Glenavon is a club with a proud heritage and its contribution to Northern Ireland football over the decades has been immense. A club that has always acted with dignity and decorum and professional in its approach.
The death recently in Dublin of legendary centre-half Johnny Matthews, 89, brought back memories of the golden era at Mourneview Park and one of the club’s greatest feats — winning the Irish League Championship in 1951-52 season.
That took the Gibson Cup out of Belfast for the first time. It was only one of their “first” feats. They were the first Northern Ireland team to compete in Europe (1957-58), first ever to travel by air to a match with Aberdeen (1949) and first provincial side to achieve the double (1956-57) when Jimmy Jones hit 74 goals, a post-War record.
How the Glenavon of today would love to re-enact the glories of the 50s and 60s under two brilliant managers and ex-Belfast Celtic all-time greats — Harry Walker and Jimmy McAlinden, a member of Portsmouth’s 1939 FA Cup-winning team, who reigned as king at Mourneview for 14 seasons.
The Irish League Championship triumph was the zenith. Consistency of performance and sheer brilliance of players meant Wilbur Cush, Jackie Denver, Jimmy Jones, Ronnie Lyske and Billy Liggett, were targeted by cross-channel clubs.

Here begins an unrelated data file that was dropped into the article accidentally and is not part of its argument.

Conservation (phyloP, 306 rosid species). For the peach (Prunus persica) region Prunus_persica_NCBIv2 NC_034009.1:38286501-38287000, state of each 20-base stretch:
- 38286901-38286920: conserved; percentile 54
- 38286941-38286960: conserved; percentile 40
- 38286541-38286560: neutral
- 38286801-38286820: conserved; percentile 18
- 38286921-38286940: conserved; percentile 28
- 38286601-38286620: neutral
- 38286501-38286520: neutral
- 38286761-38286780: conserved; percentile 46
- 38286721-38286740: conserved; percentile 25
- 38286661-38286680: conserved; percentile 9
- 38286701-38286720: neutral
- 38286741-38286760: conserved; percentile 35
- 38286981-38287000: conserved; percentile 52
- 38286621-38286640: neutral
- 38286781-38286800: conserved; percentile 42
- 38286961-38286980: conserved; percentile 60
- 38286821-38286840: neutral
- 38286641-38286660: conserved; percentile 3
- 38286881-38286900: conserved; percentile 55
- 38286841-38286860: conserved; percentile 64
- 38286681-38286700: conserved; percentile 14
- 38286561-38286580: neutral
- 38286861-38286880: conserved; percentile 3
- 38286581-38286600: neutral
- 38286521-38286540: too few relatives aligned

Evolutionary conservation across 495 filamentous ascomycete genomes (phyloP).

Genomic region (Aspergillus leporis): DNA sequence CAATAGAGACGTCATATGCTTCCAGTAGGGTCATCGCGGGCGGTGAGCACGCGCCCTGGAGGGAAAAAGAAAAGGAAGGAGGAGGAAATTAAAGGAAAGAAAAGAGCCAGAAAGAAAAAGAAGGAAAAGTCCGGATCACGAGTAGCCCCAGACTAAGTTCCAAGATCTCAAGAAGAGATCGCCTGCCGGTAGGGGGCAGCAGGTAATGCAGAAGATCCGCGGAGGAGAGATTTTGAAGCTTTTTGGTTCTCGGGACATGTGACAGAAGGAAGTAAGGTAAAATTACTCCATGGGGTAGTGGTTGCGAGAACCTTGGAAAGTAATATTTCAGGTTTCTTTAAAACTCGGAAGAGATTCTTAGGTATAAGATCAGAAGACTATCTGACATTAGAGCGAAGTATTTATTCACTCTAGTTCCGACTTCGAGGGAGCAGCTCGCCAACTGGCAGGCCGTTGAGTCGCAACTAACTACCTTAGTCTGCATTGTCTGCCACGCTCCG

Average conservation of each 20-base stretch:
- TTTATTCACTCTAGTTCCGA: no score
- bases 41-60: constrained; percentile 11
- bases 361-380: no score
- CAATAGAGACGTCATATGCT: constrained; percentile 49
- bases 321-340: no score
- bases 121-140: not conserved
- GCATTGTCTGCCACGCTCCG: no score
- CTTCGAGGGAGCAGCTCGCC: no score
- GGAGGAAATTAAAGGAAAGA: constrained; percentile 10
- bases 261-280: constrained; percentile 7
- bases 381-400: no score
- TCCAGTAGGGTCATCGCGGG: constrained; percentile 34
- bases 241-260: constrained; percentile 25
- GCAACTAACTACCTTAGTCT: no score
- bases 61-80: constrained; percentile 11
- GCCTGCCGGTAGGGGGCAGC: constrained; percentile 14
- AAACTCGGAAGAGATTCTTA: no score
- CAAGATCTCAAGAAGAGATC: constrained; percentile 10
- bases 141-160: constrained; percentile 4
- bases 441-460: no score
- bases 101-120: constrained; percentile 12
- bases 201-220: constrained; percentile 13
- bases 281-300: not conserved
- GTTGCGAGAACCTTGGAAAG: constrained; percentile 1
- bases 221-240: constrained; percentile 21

Glenavon could have made a fortune and much needed revenue in transfer fees, but officials were more intent on becoming champions and getting their hands on the Gibson Cup, invariably the property of Belfast-based clubs.
The date, Saturday, March 29, 1952. Glenavon only needed a point from their match against Glentoran at the Oval and the title was theirs. No big money in these days — players were given a £10 win bonus.
There was a self-belief in the squad then that they could be title winners and that’s just what happened, Cush and Denver scoring the goals in the 2-1 victory over Glentoran handicapped by the absence of several key players.
Sammy Ewing, a Glentoran idol then, cut back a goal but Glenavon, despite a tension-filled final few moments, held out to the end.
These were the players who wrote themselves into history that day: George Brennan, Billy Liggett, Ronnie Lyske, Maurice Masters, Johnny Matthews, Jim Lewis, Tommy Forde (now resident in Australia), Jackie Denver, Jimmy Jones, Wilbur Cush, Maurice McVeigh, who was known as “twinkle-toes”.
My Ireland’s Saturday Night report summed it up: “Nobody can say Glenavon won the title in a canter. They’ve had to fight for it since Christmas and it was the same at the Oval.
“They ripped away the barrier which had kept the provincial teams as the perennial country cousins, sweeping aside the opposition with style and at times arrogance.”
Glenavon’s influence in the corridors of power has been a major factor in local football governance. One of the Irish League presidents was the late Billy Kennedy who was also the Irish FA treasurer. And it was a Glenavon director and IFA delegate Joe Beckett who was responsible for the purchase of the IFA headquarters at 20 Windsor Avenue.
When Harry Cavan indicated the IFA would be moving the headuquarters from Waring Street, Beckett asked him to visit a magnificent house between the Lisburn and Malone Roads. A deal was done and the IFA have been there ever since.